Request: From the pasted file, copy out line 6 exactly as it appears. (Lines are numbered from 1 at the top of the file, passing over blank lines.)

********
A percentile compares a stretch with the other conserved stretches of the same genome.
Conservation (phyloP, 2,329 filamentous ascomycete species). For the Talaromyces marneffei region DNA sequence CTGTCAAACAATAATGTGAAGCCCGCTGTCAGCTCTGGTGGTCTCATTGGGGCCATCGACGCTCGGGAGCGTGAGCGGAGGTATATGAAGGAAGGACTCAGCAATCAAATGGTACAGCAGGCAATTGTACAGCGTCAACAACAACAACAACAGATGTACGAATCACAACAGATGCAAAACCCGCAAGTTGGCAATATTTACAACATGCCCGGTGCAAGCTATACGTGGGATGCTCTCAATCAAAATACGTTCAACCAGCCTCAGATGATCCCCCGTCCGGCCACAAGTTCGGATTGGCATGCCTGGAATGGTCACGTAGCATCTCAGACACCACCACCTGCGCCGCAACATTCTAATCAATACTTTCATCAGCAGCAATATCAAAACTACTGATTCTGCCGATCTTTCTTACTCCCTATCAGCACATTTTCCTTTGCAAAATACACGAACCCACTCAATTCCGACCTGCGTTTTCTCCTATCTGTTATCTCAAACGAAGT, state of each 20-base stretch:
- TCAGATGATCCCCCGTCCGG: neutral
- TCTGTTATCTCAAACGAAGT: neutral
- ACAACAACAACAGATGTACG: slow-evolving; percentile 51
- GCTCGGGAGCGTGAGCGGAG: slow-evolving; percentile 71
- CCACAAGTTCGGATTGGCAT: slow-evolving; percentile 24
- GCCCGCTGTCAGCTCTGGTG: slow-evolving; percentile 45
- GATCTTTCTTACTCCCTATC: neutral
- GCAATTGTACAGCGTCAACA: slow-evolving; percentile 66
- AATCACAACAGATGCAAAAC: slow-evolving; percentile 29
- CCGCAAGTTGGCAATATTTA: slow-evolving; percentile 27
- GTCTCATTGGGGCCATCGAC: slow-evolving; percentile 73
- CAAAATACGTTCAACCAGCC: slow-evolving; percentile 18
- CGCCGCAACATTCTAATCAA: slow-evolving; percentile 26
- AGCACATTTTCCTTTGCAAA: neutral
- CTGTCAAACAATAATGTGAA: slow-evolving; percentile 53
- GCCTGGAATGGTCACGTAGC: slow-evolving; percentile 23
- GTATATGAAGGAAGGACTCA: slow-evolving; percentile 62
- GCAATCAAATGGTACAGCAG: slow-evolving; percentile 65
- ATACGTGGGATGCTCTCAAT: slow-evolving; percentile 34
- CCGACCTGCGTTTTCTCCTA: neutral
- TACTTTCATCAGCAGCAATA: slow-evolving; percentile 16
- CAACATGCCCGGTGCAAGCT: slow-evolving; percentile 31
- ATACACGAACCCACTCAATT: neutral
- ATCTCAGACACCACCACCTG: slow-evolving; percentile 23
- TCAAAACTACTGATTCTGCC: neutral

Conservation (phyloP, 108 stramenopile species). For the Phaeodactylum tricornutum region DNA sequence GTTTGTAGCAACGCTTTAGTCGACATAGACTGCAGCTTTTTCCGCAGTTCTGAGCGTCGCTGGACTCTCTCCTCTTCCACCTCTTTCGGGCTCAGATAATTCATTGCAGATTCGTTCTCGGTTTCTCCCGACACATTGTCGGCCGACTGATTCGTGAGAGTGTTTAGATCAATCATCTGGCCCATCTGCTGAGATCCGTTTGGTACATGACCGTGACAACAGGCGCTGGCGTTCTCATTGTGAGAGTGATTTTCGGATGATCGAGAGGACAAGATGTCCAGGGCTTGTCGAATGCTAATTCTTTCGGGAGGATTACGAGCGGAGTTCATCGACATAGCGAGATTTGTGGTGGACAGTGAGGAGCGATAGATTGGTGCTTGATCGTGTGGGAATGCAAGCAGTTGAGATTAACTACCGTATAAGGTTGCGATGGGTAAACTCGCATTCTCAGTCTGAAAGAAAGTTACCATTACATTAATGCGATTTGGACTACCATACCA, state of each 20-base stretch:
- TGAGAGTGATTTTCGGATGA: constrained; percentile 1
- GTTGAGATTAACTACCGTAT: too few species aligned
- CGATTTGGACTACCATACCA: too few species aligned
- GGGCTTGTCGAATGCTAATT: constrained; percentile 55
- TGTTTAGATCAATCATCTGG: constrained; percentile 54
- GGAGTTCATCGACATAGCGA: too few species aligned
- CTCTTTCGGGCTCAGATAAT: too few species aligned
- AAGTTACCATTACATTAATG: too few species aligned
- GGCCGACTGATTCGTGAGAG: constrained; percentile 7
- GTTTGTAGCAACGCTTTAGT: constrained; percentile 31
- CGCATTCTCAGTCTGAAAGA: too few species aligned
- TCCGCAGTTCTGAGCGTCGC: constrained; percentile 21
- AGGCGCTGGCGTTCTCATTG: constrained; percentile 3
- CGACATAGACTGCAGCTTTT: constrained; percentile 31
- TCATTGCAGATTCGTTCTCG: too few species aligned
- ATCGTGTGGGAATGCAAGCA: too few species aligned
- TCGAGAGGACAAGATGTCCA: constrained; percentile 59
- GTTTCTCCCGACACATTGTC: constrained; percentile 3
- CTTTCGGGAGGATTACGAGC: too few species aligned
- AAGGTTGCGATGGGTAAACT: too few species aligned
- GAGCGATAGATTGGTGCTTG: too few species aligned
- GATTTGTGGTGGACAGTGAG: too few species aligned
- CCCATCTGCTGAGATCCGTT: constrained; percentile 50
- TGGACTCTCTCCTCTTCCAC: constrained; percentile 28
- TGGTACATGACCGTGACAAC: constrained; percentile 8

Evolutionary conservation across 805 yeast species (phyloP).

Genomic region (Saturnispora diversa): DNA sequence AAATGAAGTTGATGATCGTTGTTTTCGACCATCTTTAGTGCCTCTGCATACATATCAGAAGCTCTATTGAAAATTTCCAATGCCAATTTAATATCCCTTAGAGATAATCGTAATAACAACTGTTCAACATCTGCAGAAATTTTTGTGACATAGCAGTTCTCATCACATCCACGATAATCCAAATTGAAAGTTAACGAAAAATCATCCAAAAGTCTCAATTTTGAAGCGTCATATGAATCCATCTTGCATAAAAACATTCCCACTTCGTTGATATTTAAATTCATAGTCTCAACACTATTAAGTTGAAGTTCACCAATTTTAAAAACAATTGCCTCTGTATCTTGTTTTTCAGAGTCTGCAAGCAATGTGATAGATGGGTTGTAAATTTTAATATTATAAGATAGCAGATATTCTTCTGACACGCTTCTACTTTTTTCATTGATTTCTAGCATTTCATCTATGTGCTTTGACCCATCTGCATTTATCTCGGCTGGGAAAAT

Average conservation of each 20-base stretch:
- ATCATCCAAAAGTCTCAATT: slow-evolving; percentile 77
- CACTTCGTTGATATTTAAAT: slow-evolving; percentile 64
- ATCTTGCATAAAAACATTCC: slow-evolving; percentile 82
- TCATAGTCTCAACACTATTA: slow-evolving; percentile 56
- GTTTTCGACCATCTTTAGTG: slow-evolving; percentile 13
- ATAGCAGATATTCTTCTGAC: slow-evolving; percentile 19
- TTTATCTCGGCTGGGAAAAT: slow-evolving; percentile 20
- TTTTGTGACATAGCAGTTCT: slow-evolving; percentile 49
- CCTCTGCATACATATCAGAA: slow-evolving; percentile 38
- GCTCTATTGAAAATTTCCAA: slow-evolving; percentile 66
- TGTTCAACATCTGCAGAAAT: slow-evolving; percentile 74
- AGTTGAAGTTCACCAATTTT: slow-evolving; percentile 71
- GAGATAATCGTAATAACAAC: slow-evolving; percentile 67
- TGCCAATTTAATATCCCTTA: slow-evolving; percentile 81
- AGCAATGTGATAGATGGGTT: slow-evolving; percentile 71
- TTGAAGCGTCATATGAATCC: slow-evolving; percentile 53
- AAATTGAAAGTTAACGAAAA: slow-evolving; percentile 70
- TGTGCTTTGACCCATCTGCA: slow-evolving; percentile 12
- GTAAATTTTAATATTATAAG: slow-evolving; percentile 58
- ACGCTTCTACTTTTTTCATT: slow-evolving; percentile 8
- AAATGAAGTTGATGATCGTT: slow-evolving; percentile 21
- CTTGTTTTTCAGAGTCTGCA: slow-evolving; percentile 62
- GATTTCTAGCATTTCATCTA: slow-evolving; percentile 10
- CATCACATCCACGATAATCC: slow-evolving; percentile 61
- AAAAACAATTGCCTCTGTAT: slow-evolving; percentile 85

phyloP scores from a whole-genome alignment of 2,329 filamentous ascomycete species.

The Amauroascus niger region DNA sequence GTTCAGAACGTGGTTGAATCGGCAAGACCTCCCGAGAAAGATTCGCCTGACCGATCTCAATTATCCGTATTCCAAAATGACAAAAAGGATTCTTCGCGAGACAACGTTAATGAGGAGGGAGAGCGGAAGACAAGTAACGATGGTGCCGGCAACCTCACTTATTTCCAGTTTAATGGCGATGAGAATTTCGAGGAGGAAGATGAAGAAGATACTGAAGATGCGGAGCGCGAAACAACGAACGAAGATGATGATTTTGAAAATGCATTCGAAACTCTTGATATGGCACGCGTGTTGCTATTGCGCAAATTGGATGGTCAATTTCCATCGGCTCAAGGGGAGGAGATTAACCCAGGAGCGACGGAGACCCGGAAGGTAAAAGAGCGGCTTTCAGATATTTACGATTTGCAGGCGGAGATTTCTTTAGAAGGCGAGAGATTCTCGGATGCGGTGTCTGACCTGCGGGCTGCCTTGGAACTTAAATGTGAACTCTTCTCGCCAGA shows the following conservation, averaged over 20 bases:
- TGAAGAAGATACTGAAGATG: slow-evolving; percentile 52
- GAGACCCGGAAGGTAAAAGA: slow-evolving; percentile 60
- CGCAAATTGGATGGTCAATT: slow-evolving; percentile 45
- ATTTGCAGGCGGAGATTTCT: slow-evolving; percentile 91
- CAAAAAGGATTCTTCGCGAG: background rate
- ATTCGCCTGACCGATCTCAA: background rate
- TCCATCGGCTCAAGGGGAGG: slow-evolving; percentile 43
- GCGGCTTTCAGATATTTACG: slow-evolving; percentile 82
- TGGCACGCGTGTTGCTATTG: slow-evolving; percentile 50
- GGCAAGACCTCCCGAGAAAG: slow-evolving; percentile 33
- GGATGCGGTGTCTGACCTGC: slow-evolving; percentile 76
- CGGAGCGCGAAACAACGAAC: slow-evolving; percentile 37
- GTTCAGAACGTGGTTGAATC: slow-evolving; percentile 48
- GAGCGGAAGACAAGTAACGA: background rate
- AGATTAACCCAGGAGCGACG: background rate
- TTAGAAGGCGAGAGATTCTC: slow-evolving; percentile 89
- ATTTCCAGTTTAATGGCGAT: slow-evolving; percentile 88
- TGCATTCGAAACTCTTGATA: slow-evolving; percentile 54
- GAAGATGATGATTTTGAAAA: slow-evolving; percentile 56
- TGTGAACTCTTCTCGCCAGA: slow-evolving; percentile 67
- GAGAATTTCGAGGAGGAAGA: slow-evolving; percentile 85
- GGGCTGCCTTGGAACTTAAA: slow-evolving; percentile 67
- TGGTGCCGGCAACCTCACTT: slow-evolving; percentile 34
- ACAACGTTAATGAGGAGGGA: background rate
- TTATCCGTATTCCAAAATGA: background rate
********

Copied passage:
- GCTCGGGAGCGTGAGCGGAG: slow-evolving; percentile 71